They say a picture is worth a thousand words and comics are just that. They can be a great way for children to get their imagination spinning. They can make the learning process fun and kids can also learn a new language at the same time. French comics have a rich history in popular culture and have made quite an impression around the world.
This list will help you look no further and get your kids on board to learn French.
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Created by writer René Goscinny and illustrator Albert Uderzo, the album series made its debut in 1959 in the French comic Pilote. It follows the story of the beloved characters, Asterix and Obelix in the year 50 BC., during the Roman occupation of Gaul (France).
You see them defending their village against the persistent Romans, with the help of a magic potion, brewed by their druid Getafix. It gives them super human strength to fight the invaders.
The albums have beautiful illustrations, complimenting the adventures of Asterix, Obelix and the dog Dogmatix, as they travel across Europe and Asia. There is French humour, wild boar, and Roman punching, as our heroes save their village countless times. You also get to meet famous historical characters too.
The series has been a huge part of the French popular culture and there have been live action and animated films based on them as well.
2) The Smurfs
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The Smurfs are a creation of the Belgian artist Peyo (Pierre Culliford). In French known as “Les Schtroumpfs,” the famous little blue gnomes made their debut in 1958 as side characters in the fantasy comic, “The Flute with Six Holes.” The name “Sctroumpfs” came to be on a dinner table when Culliford forgot to remember the term for salt, and asked his friend to pass the “Sctroumpfs.”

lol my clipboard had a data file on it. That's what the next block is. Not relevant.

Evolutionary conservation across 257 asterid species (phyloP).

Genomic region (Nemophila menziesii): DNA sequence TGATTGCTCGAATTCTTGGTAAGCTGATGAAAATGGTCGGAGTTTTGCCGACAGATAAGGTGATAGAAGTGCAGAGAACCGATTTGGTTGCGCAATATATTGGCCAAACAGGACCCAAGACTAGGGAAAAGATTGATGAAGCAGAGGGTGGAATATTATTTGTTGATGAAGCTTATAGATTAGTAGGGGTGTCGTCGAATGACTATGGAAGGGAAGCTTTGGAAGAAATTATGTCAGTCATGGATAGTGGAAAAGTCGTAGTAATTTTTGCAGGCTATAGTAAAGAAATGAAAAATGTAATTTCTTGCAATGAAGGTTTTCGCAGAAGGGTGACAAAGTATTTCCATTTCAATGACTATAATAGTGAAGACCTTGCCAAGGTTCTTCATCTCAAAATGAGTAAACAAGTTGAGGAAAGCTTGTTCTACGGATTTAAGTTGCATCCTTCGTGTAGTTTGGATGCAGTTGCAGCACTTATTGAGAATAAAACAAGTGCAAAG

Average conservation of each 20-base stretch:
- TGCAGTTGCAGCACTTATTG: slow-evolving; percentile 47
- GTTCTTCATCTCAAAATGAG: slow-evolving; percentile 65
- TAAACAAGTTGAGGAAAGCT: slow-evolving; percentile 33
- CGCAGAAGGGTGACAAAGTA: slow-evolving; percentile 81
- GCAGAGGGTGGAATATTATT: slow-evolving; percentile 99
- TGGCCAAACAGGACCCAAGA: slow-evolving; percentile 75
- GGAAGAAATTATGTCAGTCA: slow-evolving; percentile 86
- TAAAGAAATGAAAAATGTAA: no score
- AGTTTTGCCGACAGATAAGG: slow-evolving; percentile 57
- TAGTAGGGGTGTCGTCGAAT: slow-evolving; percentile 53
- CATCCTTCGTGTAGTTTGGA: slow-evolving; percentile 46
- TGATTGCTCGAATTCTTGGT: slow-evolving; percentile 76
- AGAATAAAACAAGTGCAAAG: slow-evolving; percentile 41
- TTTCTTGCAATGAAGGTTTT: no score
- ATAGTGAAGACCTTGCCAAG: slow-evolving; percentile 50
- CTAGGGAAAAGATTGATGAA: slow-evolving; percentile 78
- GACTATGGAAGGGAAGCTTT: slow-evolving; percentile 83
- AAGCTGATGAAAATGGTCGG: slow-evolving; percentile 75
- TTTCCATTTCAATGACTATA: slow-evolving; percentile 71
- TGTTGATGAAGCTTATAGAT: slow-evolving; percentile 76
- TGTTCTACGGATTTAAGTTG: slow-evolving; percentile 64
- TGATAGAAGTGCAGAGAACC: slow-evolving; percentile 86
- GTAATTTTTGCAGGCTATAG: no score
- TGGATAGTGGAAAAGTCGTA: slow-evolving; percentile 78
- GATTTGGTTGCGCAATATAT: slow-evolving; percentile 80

The stories are not short of adventure and includes enchanted forests, mushroom houses, complete with an evil wizard Gargamel.
Fun fact, the names of the Smurfs are based on French adjectives, which showcase their personalities. It is a great way for kids to learn French and get lost in the enchanted world of the Smurfs.
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Babar the Elephant can be considered as one of the most beloved characters for children since 1931. Initially it was created by Jean de Brunhoff and his wife Cécile de Brunhoff, as part of a bedtime story for their children, until their children loved the tales and it became its own series.
It follows the journey of Babar as he comes to a city, similar to Paris, after his family is hunted down in the jungle by a hunter. A nice old lady takes him under her wing and gives him clothes and a tutor. With the knowledge, he goes back to the jungle and finally becomes the King of the Elephants.
It’s a touching series of stories with vivid illustrations and a great platform for children to learn French.
4) Lucky Luke
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The lone cowboy of the Wild West, Lucky Luke is known for drawing his gun faster than his shadow. His gun skills and easy going nature has attracted notorious gangsters and bandits along the way. The Dalton brothers are some of the foes who have repeatedly crossed paths with Lucky Luke.